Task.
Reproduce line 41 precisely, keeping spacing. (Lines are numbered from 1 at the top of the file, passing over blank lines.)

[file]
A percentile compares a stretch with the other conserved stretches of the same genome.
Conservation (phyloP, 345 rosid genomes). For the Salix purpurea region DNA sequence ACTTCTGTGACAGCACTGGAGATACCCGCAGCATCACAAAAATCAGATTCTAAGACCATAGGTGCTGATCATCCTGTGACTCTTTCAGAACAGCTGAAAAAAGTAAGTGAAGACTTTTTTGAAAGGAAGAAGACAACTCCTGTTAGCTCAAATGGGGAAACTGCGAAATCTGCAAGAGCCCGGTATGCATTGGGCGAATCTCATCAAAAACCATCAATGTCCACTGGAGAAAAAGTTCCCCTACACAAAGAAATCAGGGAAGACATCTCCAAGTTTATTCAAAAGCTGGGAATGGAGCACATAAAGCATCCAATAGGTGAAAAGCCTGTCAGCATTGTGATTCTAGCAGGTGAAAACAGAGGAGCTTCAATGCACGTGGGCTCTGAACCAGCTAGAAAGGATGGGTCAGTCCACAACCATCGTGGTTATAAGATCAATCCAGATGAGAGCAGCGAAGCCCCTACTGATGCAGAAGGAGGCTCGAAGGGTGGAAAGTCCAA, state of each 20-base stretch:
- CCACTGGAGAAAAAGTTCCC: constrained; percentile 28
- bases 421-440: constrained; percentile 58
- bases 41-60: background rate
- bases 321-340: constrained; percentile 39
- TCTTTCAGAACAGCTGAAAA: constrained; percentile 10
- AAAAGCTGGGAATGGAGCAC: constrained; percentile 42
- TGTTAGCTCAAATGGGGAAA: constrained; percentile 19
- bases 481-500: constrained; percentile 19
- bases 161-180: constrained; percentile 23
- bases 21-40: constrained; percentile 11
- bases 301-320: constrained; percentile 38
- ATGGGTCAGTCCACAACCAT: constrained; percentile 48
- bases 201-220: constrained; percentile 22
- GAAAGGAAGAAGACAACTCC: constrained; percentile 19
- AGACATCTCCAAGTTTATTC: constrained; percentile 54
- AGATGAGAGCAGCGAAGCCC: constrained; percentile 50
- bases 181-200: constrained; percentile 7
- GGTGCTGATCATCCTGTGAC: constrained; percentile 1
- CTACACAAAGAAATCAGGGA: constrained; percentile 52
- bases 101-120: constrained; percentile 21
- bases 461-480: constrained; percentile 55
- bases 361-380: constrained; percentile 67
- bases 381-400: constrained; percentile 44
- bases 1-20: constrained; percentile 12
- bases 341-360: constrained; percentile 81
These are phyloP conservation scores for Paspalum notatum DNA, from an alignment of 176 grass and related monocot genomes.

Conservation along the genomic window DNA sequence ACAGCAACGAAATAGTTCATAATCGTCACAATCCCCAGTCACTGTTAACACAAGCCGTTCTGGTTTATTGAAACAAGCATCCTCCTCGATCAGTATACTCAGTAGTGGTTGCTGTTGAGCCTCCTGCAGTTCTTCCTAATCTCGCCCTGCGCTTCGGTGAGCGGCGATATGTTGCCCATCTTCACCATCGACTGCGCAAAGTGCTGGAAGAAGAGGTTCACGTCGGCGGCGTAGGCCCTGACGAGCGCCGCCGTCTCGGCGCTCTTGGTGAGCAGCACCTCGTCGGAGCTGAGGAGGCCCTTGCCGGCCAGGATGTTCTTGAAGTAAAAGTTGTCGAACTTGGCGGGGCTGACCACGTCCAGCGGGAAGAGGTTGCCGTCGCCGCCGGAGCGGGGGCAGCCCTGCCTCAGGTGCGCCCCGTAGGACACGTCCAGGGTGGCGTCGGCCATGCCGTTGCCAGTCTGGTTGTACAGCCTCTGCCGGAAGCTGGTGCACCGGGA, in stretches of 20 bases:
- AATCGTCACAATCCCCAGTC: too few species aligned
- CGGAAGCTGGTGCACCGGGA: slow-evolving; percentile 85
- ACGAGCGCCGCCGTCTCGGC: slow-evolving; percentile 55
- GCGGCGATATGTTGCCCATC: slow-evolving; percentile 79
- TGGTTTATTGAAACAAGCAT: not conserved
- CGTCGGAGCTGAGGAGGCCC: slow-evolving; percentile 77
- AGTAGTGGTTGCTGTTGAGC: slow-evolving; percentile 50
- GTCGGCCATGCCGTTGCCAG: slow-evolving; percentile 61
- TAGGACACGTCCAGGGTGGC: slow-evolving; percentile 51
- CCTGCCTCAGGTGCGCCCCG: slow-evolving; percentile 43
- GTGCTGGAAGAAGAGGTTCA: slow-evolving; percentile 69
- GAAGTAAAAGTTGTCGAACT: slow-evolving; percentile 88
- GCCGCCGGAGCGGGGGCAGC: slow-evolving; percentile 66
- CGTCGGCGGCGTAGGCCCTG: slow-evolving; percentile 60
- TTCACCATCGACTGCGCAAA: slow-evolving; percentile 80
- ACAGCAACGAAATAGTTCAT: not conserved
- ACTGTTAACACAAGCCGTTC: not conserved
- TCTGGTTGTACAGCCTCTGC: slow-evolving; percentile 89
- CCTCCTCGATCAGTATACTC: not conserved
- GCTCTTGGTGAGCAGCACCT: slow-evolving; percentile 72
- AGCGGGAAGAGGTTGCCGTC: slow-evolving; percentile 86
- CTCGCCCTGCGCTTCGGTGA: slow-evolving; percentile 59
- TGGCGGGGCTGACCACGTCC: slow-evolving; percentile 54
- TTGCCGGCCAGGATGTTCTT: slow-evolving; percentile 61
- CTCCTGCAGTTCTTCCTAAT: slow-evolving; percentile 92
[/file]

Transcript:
- GAAGTAAAAGTTGTCGAACT: slow-evolving; percentile 88